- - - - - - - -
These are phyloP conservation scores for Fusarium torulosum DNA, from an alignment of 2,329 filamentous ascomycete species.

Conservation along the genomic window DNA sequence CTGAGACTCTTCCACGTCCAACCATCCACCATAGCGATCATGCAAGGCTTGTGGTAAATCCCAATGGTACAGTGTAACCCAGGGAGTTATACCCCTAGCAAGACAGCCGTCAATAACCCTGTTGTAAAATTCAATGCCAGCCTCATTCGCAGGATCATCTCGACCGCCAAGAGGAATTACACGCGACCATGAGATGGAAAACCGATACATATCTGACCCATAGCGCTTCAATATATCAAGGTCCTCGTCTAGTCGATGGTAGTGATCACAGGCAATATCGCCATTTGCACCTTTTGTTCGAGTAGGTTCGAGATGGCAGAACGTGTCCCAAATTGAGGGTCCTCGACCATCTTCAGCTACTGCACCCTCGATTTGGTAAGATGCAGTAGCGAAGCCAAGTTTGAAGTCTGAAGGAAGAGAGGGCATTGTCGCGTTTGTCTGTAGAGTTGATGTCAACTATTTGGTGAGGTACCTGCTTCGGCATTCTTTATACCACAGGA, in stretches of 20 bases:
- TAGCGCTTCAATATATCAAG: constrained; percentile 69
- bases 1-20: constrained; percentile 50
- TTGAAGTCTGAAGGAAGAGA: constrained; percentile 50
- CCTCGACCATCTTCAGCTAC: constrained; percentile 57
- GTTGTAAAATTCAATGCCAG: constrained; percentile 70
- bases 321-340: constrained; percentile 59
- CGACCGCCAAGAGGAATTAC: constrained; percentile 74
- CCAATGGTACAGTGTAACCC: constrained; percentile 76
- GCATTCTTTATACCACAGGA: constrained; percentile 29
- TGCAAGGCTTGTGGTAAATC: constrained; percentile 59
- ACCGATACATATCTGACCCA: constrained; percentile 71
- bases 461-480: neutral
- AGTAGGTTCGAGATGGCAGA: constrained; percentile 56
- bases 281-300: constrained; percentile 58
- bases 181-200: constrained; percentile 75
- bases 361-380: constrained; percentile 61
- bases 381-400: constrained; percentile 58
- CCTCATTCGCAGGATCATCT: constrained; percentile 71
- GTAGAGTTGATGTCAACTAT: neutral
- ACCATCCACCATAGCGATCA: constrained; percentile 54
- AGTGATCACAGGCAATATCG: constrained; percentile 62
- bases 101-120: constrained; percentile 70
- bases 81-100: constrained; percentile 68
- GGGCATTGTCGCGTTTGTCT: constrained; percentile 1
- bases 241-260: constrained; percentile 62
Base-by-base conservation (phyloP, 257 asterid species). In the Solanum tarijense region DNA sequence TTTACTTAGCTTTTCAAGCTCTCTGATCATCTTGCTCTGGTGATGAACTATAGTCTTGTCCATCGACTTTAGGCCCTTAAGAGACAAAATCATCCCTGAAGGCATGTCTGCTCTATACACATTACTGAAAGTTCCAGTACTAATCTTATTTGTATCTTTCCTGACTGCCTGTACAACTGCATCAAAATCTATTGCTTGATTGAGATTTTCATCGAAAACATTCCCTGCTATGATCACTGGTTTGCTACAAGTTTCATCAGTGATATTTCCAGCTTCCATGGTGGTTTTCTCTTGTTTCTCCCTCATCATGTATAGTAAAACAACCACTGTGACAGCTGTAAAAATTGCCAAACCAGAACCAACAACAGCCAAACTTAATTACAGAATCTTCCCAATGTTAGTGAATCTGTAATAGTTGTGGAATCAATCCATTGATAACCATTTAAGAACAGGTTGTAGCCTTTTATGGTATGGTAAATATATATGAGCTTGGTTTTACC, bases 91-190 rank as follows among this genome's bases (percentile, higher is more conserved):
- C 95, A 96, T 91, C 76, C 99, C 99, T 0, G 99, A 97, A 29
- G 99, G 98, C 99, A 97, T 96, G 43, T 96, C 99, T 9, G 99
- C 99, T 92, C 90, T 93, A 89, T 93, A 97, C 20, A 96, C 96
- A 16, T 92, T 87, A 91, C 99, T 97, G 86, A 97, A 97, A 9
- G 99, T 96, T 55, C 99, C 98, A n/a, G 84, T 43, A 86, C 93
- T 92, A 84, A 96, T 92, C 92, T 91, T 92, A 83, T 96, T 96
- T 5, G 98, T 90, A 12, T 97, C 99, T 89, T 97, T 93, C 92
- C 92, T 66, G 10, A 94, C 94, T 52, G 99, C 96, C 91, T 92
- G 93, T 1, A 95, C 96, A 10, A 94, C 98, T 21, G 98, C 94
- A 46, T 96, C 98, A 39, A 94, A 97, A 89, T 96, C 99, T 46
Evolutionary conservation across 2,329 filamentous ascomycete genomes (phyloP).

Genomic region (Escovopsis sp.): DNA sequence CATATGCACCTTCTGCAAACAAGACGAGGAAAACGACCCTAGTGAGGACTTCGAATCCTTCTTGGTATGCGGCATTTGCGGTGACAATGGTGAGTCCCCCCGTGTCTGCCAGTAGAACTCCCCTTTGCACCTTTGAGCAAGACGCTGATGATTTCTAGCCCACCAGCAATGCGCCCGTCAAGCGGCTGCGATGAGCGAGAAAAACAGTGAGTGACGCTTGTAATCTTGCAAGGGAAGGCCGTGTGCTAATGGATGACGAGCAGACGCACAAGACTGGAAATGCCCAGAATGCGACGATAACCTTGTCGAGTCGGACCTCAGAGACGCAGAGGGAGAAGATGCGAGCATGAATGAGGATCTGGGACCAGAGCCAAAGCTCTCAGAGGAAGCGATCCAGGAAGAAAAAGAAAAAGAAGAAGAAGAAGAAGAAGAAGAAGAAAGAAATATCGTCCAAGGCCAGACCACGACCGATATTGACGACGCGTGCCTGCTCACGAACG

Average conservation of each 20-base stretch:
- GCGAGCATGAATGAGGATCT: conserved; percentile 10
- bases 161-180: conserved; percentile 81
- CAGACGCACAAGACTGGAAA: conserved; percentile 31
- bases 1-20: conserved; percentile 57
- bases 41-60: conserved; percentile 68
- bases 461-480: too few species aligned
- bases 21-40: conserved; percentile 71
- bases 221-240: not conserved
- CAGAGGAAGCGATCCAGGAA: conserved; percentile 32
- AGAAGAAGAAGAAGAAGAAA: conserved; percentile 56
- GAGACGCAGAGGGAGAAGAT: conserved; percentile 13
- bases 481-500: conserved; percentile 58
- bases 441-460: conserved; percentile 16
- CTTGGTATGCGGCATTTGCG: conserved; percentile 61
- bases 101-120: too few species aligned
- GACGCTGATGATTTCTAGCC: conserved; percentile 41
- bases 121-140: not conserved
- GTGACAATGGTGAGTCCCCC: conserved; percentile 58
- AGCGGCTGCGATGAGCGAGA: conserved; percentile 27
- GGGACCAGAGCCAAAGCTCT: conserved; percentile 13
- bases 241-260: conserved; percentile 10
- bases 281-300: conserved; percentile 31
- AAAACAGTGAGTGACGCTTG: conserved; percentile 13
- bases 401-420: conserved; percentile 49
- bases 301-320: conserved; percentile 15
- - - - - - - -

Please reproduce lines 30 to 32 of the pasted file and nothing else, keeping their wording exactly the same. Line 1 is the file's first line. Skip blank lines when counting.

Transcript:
- G 99, G 98, C 99, A 97, T 96, G 43, T 96, C 99, T 9, G 99
- C 99, T 92, C 90, T 93, A 89, T 93, A 97, C 20, A 96, C 96
- A 16, T 92, T 87, A 91, C 99, T 97, G 86, A 97, A 97, A 9